Mary B. Hesse (born 1924) was a British philosopher who specialized in the philosophical interpretation of the logic, methods, and foundational assumptions of natural and social science. She was a member of the British Academy and was elected president of the Philosophy of Science Association in 1979.
Mary B. Hesse
Mary Hesse was born on October 15, 1924, in Reigate, England. Her father was Ethelbert Hesse and her mother was Brenda (Pelling) Hesse. She was educated at the Imperial College of Science and Technology, London, and received her Ph.D. from this institution in 1948. She also earned a M.SC. from University College, London, in 1949.
Her university career began when she accepted a position as lecturer in mathematics in 1951 at the University of Leeds in England. From 1955 until 1959 she taught at the University of London as a lecturer in the history and philosophy of science. In 1960 she began her long and distinguished association with Cambridge University, England. She was first appointed lecturer in history and philosophy of science. In 1968 she was appointed university reader. In 1975 she was appointed to the position of professor of philosophy of science at Cambridge, which she continued to hold into the 1990s.
Hesse became familiar to American scholars by accepting invitations to serve as visiting professor at numerous universities in the United States. She came to Yale University in 1962, the University of Minnesota in 1966, the University of Chicago in 1968, and the University of Notre Dame in 1972. She was the Stanton lecturer at Cambridge from 1977 through 1980 and was the Gifford lecturer at the University of Edinburgh in 1983. She was a long-standing member in the following societies: Philosophy of Science Association, the British Society for the Philosophy of Science, and the British Society for the History of Science. Finally, she was made a fellow of the British Academy.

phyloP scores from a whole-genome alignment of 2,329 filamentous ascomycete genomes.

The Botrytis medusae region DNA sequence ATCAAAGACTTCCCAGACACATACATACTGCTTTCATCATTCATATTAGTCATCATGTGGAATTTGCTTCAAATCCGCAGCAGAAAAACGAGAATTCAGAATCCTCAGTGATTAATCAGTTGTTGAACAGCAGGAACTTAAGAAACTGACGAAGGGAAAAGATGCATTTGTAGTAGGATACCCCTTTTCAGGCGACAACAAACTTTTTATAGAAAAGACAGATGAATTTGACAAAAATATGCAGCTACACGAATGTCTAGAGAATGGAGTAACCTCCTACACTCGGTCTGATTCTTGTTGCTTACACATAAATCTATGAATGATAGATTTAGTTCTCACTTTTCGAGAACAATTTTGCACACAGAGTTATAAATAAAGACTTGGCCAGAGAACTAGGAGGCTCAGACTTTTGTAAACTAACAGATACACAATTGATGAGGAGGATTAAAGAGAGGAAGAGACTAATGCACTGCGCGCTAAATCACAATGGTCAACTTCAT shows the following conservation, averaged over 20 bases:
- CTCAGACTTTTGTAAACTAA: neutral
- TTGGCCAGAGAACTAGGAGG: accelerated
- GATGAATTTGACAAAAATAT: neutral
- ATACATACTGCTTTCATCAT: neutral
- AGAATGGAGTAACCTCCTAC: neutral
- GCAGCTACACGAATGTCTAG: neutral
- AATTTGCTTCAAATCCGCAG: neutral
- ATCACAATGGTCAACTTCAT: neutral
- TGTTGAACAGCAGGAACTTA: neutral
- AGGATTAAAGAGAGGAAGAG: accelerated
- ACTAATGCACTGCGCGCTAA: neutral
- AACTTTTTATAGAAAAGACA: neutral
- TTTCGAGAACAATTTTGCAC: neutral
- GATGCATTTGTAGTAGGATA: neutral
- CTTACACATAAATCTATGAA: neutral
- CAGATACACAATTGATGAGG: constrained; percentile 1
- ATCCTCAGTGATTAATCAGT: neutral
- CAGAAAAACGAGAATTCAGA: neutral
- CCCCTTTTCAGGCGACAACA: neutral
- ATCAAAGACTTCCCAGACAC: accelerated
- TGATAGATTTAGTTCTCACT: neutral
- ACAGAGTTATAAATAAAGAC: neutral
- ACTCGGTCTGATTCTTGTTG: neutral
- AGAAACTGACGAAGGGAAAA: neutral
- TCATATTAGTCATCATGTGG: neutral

Her writings included numerous articles in professional journals on topics in philosophy of science. Her books included Science and the Human Imagination (1953), Forces and Fields (1961), Models and Analogies in Science (1963), The Structure of Scientific Inference (1974), Applications of Inductive Logic (editor; 1979), Revolutions and Reconstructions in the Philosophy of Science (1980), and The Construction of Reality, with Michael Arbib (1987).
As a philosopher of science, Hesse was concerned with the nature, methods, foundations, and human implications of natural and social sciences. Furthermore, if philosophy of science could be somewhat artificially divided into its "critical" and "speculative" aspects, then a good portion of Hesse's critical philosophy of science could be defined in terms of her famous attack on the hypothetical deductive theory of scientific justification. (Henceforth we will refer to this as the H-D theory.) H-D theorists such as Karl Popper argued that deductive logic alone was sufficient for the purposes of scientific inference. According to the H-D model, scientific research began with hypotheses and then one used deductive logic to derive observable implications from the hypotheses.
But when should we consider the hypotheses justified? According to H-D theorists, one ought to accept a scientific hypothesis only after rigorous attempts at "falsifying" the hypothesis have failed. One accomplishes this goal by first deductively deriving "empirical result" statements from the hypothesis under consideration and then returning to the laboratory to determine whether these empirical result statements were experimentally true or false. If the expected results obtain, then the failure to falsify has been accomplished and confirmation has been accomplished. However, if the expected results do not obtain, then the hypothesis has been falsified. H-D theorists held that if the expected results obtained, one was not thereby justified in holding the hypothesis as true or even probably true. Such a strategy could establish the truth or probable truth of the hypothesis only by committing the logical fallacy of affirming the consequent. For example, merely because the theory that the earth was at the center of the universe implied that we would observe the sun rising over the horizon in the morning did not imply that the geocentric theory was true. Other theories might explain this observable fact. However, data which were inconsistent with the theory could falsify the hypothesis, and thus H-D theorists held that falsification was the only legitimate goal of the scientist.
Hesse consistently argued that while this H-D picture of science had the virtue of being easy to understand, it did not correspond with how actual scientists justified their hypotheses. For one thing, it asserted that evidence in favor of a hypothesis was always irrelevant to the justification of the hypothesis since only failure to falsify hypotheses counted within confirmation. This did not square well with how actual scientists operated. It was, she argued, inaccurate with respect to both contemporary science and the history of science. Numerous case studies as well as logical shortcomings were presented throughout her work to demonstrate the inadequacy of this viewpoint.